Piers Morgan on journalists from a pithy interview in the Observer by James Robinson:
I’m having so much fun doing this TV lark [a return to editing newspapers is] unlikely in the near future. It’s in my veins. It’s in my blood. I love Fleet Street, I love journalists. They are a disgusting bunch of venal reptiles and I love wallowing in their pit.
The interview follows Morgan’s GQ profile of Nick Clegg in which he lured the Liberal Democrat leader into bragging about his ‘no more than 30′ sexual conquests, which has resulted in the nickname ‘Cleggover’ in Westminster.
Morgan also discusses his victory in the US celebrity version of The Apprentice:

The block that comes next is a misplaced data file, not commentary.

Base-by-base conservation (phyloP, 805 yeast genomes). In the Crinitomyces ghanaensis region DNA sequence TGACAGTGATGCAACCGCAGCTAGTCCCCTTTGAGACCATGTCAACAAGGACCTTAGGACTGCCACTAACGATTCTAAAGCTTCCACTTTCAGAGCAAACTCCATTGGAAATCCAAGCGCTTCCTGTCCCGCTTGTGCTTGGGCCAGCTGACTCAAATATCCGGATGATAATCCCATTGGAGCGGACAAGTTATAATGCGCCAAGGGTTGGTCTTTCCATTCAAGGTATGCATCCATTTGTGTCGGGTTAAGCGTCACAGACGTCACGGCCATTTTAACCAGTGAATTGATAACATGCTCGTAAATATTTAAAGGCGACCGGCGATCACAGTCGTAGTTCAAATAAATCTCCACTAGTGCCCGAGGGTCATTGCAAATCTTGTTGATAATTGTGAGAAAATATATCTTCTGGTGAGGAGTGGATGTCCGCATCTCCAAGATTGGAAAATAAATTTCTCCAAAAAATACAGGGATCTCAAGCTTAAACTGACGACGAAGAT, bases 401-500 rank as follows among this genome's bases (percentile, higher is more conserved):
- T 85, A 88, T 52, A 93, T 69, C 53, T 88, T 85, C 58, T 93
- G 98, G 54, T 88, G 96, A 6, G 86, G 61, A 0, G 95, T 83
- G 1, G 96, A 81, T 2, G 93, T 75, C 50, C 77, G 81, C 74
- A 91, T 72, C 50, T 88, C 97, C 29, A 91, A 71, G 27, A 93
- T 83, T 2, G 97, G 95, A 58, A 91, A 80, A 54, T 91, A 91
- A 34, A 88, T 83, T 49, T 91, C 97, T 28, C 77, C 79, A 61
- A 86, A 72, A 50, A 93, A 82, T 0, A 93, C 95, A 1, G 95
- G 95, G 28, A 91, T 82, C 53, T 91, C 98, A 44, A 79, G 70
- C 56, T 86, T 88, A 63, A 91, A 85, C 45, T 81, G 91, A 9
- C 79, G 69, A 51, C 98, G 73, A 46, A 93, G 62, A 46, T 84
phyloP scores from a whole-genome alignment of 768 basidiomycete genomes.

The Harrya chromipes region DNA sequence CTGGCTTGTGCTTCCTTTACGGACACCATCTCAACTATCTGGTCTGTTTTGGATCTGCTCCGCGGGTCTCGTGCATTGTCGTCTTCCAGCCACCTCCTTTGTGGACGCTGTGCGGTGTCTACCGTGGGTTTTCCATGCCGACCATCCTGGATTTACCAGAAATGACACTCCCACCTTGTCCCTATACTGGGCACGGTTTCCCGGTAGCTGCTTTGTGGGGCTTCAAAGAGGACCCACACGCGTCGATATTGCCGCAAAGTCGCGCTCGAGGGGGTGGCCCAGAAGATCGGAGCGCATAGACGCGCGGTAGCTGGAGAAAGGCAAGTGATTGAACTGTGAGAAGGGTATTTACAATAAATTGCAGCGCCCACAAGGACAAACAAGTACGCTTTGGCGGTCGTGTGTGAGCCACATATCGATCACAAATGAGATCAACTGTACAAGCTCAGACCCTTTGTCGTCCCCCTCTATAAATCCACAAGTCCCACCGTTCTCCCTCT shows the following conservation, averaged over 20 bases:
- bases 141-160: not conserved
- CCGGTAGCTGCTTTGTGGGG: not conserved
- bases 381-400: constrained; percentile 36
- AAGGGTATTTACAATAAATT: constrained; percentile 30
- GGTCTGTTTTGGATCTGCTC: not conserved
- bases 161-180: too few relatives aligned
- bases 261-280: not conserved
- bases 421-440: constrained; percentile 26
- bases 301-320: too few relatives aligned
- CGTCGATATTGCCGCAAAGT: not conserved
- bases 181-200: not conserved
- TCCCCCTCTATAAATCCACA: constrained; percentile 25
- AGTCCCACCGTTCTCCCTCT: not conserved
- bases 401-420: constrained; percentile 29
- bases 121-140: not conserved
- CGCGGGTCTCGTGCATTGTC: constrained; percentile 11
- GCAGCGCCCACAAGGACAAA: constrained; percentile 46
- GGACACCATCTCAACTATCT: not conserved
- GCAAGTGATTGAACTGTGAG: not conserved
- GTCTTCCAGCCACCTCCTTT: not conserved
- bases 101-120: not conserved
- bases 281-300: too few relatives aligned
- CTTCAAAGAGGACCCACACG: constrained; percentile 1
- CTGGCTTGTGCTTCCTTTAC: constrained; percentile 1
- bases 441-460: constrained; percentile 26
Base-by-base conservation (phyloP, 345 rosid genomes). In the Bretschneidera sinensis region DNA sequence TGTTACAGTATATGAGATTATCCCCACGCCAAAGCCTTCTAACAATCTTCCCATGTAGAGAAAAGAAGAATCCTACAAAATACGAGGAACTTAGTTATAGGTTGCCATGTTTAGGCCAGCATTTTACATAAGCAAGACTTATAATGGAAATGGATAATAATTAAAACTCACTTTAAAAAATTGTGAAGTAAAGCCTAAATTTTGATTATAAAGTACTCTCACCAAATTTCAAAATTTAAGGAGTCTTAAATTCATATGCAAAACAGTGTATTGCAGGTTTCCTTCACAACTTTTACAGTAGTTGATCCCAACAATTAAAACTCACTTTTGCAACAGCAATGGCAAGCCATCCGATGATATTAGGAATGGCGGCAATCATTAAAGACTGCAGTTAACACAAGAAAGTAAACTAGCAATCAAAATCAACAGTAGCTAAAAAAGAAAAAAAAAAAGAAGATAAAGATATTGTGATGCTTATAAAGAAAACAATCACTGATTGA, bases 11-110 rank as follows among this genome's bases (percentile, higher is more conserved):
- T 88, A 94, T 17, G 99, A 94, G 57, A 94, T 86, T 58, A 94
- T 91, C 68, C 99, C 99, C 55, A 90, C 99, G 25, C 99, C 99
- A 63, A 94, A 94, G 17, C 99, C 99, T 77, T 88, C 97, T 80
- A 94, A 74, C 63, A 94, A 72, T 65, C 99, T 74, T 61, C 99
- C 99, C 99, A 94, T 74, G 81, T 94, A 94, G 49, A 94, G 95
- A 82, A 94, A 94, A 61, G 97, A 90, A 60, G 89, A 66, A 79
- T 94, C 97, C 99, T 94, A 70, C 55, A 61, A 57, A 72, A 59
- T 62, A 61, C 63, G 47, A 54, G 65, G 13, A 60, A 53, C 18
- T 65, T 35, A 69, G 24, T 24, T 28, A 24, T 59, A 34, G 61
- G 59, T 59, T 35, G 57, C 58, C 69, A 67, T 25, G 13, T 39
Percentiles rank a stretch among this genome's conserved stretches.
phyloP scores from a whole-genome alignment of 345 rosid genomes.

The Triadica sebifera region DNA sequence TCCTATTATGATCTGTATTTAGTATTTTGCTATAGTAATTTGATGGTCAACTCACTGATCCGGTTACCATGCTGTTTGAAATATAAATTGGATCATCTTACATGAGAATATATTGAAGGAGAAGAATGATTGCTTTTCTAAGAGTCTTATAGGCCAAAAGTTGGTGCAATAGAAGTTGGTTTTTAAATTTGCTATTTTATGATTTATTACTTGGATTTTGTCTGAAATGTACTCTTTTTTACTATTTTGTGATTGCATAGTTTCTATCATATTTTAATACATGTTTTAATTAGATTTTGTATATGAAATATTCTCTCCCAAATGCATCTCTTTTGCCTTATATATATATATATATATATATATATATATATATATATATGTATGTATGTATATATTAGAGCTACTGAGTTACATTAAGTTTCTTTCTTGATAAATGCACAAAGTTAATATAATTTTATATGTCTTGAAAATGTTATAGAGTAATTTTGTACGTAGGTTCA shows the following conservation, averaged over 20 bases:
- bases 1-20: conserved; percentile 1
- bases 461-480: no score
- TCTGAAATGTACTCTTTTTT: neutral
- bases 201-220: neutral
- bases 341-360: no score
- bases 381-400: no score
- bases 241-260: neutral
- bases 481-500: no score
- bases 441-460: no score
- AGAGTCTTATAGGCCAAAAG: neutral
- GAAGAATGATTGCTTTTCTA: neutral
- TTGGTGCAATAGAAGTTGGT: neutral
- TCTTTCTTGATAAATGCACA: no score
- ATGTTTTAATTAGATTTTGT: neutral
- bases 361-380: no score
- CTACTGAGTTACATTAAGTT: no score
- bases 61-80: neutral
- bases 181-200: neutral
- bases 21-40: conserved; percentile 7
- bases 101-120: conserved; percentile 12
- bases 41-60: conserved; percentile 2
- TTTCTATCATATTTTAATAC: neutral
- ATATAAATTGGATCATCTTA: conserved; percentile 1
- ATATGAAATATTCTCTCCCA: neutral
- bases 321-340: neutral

‘It’s quite interesting how the British press treated my victory. Half the papers completely ignored this global event [sic]. I thought that was a great accolade.’
The former Mirror editor might have had his tongue in his cheek, but journalists have long had a dislike for colleagues who find fame elsewhere.
Yet there is a long history of screen-struck editors, most famously the legendary Arthur Christiansen. He played the role of Daily Express editor in the 1961 film ‘The Day the Earth Caught Fire’ – and, of course, had done that job for real for 25 years. A Topic magazine report at the time revealed Lord Beaverbrook demanded a private showing in his Fleet Street office. The 82-year-old Express proprietor – in whose ‘glasshouse’ or ‘Black Lubianka’ the film had been shot, is reported to have said: ‘Wonderful. If you had taken up acting instead of editing, you would be another Cary Grant by now.’
Perhaps that’s what Morgan is really after.